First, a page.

A Political Advent…

by the Revd Jody Stowell, Vicar of St Michael and All Angels, Harrow Weald

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As we enter this first week of Advent, I have once again been drawn into the story of God as a political event.

At my church we are looking at the book of Isaiah over the next few weeks as a slight digression from the lectionary and I am struck afresh by the current message which is caught within its pages.

‘When you come to appear before me, who asked this from your hand?  Trample my courts no more; bringing offerings is futile; offering incense is an abomination to me. New moon and Sabbath and calling of convocation – I cannot endure solemn assemblies with iniquity…Wash yourselves; make yourselves clean; remove the evil of your doings from before my eyes; cease to do evil, learn to do good; seek justice, rescue the oppressed, defend the orphan, plead for the widow.’

Says the Lord in Isaiah chapter 1.

It is both a harsh judgement and a pathway of redemption to the people of God.  It is a harsh judgement on empty ritual; offerings that are no longer symbols of a life lived lovingly, justly and in step time with God.  And it is a pathway of redemption because there is the potential to learn.  The offerings that we are called to are to seek justice, rescue the oppressed, defend the orphan, plead for the widow.

In a year where party politics has been high on the agenda, it is worth re-establishing for ourselves what it means for us to have a Christian faith, the heart of which is profoundly political.

In Advent we turn our hearts again to welcome the coming King.  A King who is a threat to the current political structures of Rome.  A King who is a threat to any political structure which will oppress the poor and marginalised, whose Kingdom is the great upside down Kingdom, where the first will the last and the last will be first.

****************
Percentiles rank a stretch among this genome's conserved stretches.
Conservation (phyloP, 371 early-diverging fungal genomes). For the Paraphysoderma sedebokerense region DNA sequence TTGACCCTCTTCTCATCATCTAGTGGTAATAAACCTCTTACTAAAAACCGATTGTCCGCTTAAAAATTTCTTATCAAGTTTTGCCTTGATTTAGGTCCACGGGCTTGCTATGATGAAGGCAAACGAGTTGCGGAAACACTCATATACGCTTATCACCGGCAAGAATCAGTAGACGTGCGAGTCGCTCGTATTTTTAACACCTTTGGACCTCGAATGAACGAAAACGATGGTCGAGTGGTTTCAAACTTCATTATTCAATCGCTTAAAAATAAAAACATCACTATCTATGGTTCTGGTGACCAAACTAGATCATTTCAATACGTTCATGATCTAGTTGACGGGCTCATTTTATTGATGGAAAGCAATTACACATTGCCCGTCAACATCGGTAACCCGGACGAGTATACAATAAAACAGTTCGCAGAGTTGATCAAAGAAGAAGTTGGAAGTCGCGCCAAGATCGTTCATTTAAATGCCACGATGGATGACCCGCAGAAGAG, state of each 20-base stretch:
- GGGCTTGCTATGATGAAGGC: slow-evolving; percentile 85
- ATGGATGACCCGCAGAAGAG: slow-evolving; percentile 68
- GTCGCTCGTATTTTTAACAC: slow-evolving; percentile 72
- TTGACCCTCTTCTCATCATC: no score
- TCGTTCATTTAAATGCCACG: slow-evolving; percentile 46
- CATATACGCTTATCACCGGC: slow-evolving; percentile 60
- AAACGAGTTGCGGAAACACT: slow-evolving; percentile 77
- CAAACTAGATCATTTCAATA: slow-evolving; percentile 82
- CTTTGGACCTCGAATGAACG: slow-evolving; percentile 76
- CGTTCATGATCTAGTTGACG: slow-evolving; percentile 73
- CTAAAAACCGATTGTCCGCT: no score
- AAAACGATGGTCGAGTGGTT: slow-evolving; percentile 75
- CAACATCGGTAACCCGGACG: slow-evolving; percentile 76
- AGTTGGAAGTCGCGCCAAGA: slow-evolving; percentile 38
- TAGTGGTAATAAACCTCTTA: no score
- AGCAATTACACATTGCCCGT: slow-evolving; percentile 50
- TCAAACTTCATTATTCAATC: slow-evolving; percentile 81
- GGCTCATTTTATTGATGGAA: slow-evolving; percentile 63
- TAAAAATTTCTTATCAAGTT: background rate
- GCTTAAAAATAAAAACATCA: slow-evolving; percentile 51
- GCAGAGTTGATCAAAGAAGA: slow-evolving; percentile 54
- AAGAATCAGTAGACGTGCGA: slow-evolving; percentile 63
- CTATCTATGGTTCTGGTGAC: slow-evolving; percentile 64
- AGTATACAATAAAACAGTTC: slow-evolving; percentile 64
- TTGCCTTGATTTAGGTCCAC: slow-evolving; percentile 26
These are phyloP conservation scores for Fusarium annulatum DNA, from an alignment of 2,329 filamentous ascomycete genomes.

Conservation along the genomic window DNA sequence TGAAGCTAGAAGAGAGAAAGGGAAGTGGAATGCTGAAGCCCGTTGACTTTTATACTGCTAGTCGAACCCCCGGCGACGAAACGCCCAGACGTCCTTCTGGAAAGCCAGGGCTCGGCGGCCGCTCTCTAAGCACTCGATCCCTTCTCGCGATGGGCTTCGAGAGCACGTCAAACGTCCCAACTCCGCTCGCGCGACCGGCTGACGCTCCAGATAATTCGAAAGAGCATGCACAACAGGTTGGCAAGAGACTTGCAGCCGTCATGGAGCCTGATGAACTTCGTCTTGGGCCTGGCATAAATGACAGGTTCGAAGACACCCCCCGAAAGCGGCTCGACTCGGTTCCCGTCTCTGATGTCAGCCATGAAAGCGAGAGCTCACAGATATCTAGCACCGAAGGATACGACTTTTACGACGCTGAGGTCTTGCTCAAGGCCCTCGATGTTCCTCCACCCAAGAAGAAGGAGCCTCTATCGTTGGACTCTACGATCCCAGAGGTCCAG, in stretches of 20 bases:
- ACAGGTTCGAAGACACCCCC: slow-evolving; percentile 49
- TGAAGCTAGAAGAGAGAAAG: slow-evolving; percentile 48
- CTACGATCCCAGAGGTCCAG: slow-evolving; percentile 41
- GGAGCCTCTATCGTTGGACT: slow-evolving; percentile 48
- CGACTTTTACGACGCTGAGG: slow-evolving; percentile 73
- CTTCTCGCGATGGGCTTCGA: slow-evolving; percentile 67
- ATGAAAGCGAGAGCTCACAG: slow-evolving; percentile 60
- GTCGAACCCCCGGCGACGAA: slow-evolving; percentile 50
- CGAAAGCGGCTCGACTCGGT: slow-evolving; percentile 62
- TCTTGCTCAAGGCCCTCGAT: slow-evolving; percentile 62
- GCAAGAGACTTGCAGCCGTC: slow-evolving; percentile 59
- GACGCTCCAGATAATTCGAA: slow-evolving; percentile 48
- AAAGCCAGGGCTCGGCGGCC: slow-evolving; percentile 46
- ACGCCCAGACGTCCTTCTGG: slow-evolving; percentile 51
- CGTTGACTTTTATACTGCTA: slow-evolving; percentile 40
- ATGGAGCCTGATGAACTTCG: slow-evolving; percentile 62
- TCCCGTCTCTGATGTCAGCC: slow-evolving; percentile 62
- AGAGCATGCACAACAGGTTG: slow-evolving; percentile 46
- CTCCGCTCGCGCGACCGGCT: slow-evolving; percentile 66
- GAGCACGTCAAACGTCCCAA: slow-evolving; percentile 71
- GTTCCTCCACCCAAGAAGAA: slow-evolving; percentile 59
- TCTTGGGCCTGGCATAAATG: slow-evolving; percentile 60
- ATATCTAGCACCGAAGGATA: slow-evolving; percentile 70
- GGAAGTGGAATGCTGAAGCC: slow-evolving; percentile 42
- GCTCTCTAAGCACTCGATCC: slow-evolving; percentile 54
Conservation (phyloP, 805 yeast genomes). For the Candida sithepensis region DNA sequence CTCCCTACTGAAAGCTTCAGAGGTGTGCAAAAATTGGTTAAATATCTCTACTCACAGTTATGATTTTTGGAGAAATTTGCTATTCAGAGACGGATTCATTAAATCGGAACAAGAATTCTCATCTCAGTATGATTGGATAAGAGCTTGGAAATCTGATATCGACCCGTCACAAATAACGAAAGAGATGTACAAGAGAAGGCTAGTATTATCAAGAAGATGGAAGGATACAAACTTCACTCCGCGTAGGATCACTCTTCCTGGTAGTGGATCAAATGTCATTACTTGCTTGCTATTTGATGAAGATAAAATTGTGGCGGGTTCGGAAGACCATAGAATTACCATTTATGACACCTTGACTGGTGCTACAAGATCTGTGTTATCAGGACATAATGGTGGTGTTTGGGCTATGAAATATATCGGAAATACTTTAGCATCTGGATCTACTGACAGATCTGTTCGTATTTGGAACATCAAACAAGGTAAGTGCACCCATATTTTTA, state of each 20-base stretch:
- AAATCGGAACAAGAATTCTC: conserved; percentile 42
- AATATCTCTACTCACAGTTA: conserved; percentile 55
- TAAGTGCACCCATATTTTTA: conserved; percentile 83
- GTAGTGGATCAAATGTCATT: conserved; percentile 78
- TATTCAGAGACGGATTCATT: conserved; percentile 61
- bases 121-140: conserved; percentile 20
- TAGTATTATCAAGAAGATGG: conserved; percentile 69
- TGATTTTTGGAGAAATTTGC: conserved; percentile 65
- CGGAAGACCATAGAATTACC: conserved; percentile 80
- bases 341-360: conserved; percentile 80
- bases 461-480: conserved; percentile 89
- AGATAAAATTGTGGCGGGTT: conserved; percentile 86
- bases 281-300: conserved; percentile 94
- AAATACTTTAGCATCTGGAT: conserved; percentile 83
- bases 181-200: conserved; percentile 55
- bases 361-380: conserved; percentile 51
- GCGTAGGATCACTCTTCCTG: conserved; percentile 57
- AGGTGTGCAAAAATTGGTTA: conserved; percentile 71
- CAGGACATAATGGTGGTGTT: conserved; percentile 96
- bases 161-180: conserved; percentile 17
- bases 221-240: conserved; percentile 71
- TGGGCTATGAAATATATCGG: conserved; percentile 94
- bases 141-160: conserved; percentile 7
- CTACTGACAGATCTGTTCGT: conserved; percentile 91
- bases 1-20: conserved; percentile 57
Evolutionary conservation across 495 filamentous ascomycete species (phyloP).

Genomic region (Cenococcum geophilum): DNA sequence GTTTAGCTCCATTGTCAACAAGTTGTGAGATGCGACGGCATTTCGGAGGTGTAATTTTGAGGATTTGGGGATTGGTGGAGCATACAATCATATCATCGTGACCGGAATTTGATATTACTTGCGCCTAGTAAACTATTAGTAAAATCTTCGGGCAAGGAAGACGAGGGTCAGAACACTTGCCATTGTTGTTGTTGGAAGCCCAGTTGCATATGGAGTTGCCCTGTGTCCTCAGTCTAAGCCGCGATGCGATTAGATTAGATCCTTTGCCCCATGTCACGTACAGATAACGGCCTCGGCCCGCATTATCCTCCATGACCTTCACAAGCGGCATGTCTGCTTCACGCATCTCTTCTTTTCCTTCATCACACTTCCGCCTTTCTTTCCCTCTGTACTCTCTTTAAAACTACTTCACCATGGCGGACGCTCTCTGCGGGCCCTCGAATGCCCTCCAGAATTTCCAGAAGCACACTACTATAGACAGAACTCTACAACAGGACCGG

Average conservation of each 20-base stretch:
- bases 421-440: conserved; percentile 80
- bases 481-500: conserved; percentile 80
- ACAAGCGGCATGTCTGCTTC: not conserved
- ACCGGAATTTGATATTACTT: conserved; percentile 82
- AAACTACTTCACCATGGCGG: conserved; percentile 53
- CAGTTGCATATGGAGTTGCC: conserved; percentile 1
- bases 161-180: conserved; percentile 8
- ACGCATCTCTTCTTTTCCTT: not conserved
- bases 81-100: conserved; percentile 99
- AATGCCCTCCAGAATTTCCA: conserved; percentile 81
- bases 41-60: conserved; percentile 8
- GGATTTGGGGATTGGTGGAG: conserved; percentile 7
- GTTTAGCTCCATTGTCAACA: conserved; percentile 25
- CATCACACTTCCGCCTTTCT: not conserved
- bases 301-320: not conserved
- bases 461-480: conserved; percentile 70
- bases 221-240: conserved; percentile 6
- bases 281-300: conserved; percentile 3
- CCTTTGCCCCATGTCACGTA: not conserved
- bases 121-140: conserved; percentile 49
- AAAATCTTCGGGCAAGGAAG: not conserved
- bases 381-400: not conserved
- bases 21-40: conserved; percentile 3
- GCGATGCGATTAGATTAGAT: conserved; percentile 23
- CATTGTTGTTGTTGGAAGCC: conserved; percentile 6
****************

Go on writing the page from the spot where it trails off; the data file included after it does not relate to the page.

And as subjects of that King, the one who calls us friends, we are to join with him in the upsetting of any political structures which are creating a system that oppresses the poor, whoever we understand the ‘poor’ to be.

In Harrow we have Street Pastors, Foodbank and Firm Foundation, who work to address the immediate needs, and some long term needs, of those who have found themselves to be ‘the last’.  But one of my ongoing questions is how these amazing and God-filled ministries can work together with others to challenge the system that creates the need that they serve.

One of the ways that we are exploring doing that in Harrow, together with those of all faiths and none, is through the community organising movement Citizens UK.

Citizens has been running for about 20 years, beginning in Tower Hamlets.  It’s most famous national campaign has probably been regarding the Living Wage, seeking to challenge employers to offer a just wage and contract to their employees.  There are local chapters all over London and the UK and each is engaged in political action which is important to their particular local community.

The beauty of Citizens is that it is set at the heart of the local community and can help to uncover the marginalised voices which often get lost in the big political system of central government.  When people of the local community collectively say that the wages that they are being paid are simply not enough on which to live, or that there are not enough houses at an affordable rent for key workers in the community to afford, leading to lack of teachers and nurses, then it is that local community who are impacted by these things and can organise themselves to affect a real and lasting change.

And if you need convincing that joining together with those of all faiths and none in this endeavour of the Common Good, is a distinctively Christian act, we need only look to Jesus.

This Advent we wait for the King of the Cosmos to enter the world, identifying with all and every human being who ever lived, inviting them to become part of the re-creation of the whole shebang.

An invitation that was, and still is, offered to everyone.

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